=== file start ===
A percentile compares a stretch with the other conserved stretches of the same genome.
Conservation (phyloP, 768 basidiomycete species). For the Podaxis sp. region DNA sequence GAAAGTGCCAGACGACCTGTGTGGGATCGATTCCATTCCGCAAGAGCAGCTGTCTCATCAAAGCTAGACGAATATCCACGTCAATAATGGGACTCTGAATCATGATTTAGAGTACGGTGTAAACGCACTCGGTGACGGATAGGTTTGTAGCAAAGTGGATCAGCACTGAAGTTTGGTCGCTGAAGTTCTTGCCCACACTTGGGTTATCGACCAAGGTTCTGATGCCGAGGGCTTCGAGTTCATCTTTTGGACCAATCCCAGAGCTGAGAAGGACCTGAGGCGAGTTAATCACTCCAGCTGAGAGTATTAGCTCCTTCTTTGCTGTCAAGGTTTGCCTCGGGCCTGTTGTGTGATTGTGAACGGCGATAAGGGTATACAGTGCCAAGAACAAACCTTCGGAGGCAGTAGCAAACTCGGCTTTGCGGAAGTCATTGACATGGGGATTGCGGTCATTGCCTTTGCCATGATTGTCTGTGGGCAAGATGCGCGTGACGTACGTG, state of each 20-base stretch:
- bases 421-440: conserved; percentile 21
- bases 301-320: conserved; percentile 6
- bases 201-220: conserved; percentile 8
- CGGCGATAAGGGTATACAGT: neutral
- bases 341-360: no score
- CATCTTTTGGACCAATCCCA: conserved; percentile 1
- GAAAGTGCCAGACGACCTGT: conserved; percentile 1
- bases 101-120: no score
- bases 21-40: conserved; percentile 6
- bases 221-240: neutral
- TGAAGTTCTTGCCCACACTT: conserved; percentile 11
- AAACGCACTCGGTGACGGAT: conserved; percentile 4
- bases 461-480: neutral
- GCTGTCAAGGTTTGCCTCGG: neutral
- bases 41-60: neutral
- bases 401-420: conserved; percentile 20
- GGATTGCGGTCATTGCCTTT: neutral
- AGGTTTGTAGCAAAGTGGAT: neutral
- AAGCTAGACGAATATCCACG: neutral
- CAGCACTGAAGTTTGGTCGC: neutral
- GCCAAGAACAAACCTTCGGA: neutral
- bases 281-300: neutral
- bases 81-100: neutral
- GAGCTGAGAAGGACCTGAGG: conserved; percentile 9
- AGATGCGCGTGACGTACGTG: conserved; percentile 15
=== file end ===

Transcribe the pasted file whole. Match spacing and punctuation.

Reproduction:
A percentile compares a stretch with the other conserved stretches of the same genome.
Conservation (phyloP, 768 basidiomycete species). For the Podaxis sp. region DNA sequence GAAAGTGCCAGACGACCTGTGTGGGATCGATTCCATTCCGCAAGAGCAGCTGTCTCATCAAAGCTAGACGAATATCCACGTCAATAATGGGACTCTGAATCATGATTTAGAGTACGGTGTAAACGCACTCGGTGACGGATAGGTTTGTAGCAAAGTGGATCAGCACTGAAGTTTGGTCGCTGAAGTTCTTGCCCACACTTGGGTTATCGACCAAGGTTCTGATGCCGAGGGCTTCGAGTTCATCTTTTGGACCAATCCCAGAGCTGAGAAGGACCTGAGGCGAGTTAATCACTCCAGCTGAGAGTATTAGCTCCTTCTTTGCTGTCAAGGTTTGCCTCGGGCCTGTTGTGTGATTGTGAACGGCGATAAGGGTATACAGTGCCAAGAACAAACCTTCGGAGGCAGTAGCAAACTCGGCTTTGCGGAAGTCATTGACATGGGGATTGCGGTCATTGCCTTTGCCATGATTGTCTGTGGGCAAGATGCGCGTGACGTACGTG, state of each 20-base stretch:
- bases 421-440: conserved; percentile 21
- bases 301-320: conserved; percentile 6
- bases 201-220: conserved; percentile 8
- CGGCGATAAGGGTATACAGT: neutral
- bases 341-360: no score
- CATCTTTTGGACCAATCCCA: conserved; percentile 1
- GAAAGTGCCAGACGACCTGT: conserved; percentile 1
- bases 101-120: no score
- bases 21-40: conserved; percentile 6
- bases 221-240: neutral
- TGAAGTTCTTGCCCACACTT: conserved; percentile 11
- AAACGCACTCGGTGACGGAT: conserved; percentile 4
- bases 461-480: neutral
- GCTGTCAAGGTTTGCCTCGG: neutral
- bases 41-60: neutral
- bases 401-420: conserved; percentile 20
- GGATTGCGGTCATTGCCTTT: neutral
- AGGTTTGTAGCAAAGTGGAT: neutral
- AAGCTAGACGAATATCCACG: neutral
- CAGCACTGAAGTTTGGTCGC: neutral
- GCCAAGAACAAACCTTCGGA: neutral
- bases 281-300: neutral
- bases 81-100: neutral
- GAGCTGAGAAGGACCTGAGG: conserved; percentile 9
- AGATGCGCGTGACGTACGTG: conserved; percentile 15